One Room Schoolhouse

Grandma Ruth in the 1940's

Grandma Ruth in the 1940's

I was looking through a folder with some old papers in it tonight, and I came across a 6 page handwritten letter from my father’s mother. I immediately recognized the slightly crooked, yet pretty penmanship as belonging to Grandma Roby, and I was delighted to discover that it was a letter she had written to me about how she used to teach in a one room schoolhouse in rural western New York . She was 22 years old when she got her first school.  In the letter there is even a little sketch in one corner of the yellowing paper of the layout of the little school room. Its nice to recognize the history of one’s own traits. Friends who know me are familiar with the joy I get out of having a reason to sketch out a diagram…especially floorplans!   Without further ado, here is the letter as she wrote it with a fountain pen, on a yellow legal pad, now even more yellow with age. The blue ink fades and grows bold again with dips of her pen into a pot of ink. I can imagine Grandpa’s blue blue eyes twinkling at her as she wrote it to me.

-page 1-

Wednesday evening 4-4-84

Dear Heidi,

Grandpa and I were pleased when you  Mother called last night. Its such a joy to hear how everyone is. The report about your report cards sounded pretty nice- We’re proud of you both. she asked me to write about the school where I taught. I shall start away back at the time that I applied for my first school. I went at night down a muddy dirt road. Didn’t take the car for fear of getting stuck. You see, dear, it was the second week of May in 1929.

Each little community had its school house- One room only, usually.

“School Meeting” was the first Tuesday in May. So, the first Thursday in May , I walked down a muddy country road to the home of a Mr. Fred Hodge. He was the trustee and, as such, was the only one to see about getting

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the position of teacher filled. The year was 1929, the year of the “Great Depression” I was fortunate to get the job- it paid the fabulous amount of $39.50 a week. (A real bonanza at that time.)

The next day, your Uncle Frank Mandeville took me to see my new place of business.  The building was white, with windows (6) on one side only.  The overall measurement was approximately 35’x35′. The equipment was: one dictionary, on a tiny table- one pointer, one brass hand bell, and a round oak wood stove + a desk- the toilets were the Kaustine types; one on each side of the entry. May I draw a tiny diagram?  The fifth of September I began my duties- There were seven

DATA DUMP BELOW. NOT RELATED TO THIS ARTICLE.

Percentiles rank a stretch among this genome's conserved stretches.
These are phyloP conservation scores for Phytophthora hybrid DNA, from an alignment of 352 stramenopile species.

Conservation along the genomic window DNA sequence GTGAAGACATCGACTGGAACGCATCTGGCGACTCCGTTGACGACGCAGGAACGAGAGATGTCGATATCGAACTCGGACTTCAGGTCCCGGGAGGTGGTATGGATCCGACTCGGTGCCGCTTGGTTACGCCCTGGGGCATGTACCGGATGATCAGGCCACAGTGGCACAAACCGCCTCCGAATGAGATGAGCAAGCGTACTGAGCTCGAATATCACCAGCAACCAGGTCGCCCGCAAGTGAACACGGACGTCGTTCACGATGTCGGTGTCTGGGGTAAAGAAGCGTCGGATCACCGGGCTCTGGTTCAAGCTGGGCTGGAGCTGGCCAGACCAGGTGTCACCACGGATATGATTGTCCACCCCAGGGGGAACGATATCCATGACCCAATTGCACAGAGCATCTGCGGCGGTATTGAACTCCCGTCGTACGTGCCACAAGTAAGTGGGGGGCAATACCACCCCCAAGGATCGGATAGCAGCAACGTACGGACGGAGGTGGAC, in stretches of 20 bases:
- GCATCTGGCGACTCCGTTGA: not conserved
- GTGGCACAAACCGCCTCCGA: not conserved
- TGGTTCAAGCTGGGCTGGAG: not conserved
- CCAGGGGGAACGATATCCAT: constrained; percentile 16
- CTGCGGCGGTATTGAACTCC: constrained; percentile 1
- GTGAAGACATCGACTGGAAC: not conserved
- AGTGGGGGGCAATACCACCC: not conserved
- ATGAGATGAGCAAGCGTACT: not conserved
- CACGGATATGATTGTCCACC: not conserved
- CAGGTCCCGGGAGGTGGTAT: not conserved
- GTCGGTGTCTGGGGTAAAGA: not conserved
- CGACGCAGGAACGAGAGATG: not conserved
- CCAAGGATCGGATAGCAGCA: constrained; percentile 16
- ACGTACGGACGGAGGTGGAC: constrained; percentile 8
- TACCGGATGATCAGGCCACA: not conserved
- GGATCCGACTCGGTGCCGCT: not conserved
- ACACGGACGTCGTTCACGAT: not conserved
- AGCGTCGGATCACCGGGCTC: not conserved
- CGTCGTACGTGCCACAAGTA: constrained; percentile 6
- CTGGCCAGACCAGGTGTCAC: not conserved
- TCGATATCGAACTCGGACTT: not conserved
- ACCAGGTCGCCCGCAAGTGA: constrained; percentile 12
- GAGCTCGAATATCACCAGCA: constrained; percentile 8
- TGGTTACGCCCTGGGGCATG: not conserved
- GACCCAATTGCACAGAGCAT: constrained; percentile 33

GRoby2

-page 3-

pupils. Marian and Junior Youngers, William, Barney and Carl Pfaff, Freida Kernan and Carmen Sciandra.

I assigned them to seats, and made it clear that “I was in charge!” This was the beginning of a year long association. I found that I was not only teacher, but nurse, janitor, arbitrator, and phys-ed person + maintenance. It got very cold out on French Road, Bennington #10 School House. I decided that I would fix a hot lunch (usually soup) on cold days.

The Pfaff boys came to school, right from their trap lines. Often the odor of skunk was decidedly noticeable. Then, when thatdidn’t get them a “day off”, they ate leeks. Such a smelly classrooom.

I had pupils from age 4 to age 15. I taught 5 grades. Marian and William made me very proud; when they passed their first Regents. All the others (grades 3-4-5)

-page 4-

also passed their grades. My second Country school was on route 20A in Sheldon. I had a total of 28 pupils here. Of that number 19 were taller than I. I had pupils in all grades and one (a 15 year old) mentally retarded boy. the equipment was very much like the other building, except that the recent building had a huge wood shed.  The wood for the entire winter stored. 

I think the one thing that my pupils liked the best was my policy of NO HOMEWORK. I was a jealous instructor. I wanted to supervise all the work done by them.

The lovely thing about the “One room-8 grade schools” was the older ones helped the little ones and those who learned more easily could work with classmates who had problems- It was a fine place to learn to care for others- a rare quality in today’s Central Class Centers.

-page 5-

We had little trips. Went to East Aurora Bank. Another day, we visited a large grocery store-the sweetest trip we ever took; was to a Sugar Bush. Mr. Victor showed us how sap was gathered and boiled- each one of us received a small bottle of syrup.

Then I organized a sort of  P.T.A. Each month (the third Thursday) I fixed a simple lunch, and the parents came, and we had sort of a working -social time.

There were some anxious moments one morning, when the older boys brought a Billy Goat to school. I was terrified, but we had been taught to “show no fear” so I simply bolted the door and hoped Billy’s head wouldn’t break it down. I was overjoyed when Mr. Calmas came and took his goat home.

To sum it up: I wouldn’t have missed my experience but, I’d not want to try it

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again. I always get a thrill when I meet some of my former pupils- Many cherished memories-

There are many lovely things that Central School pupils miss, that are really part of our heritage. For instance: The sound of a locomotive whistle in the night, the huge engines, belching steam – cow bells, when each farmer knew each cow wore which bell. Skimming over the snow in a horse drawn cutter, the days when children were in the position of  parental authority and respect.

I’m so happy that I lived in the day when I could be the entire staff of the “school system”  of the neighborhood. Really, my only claim to fame. It wasn’t easy, but oh so very worthwhile.

GRoby1

 

I love how nostalgic and carried away she gets at the end.

Just like me.

Grandma Ruth, Me and Grandpa

Grandma Ruth, Me and Grandpa

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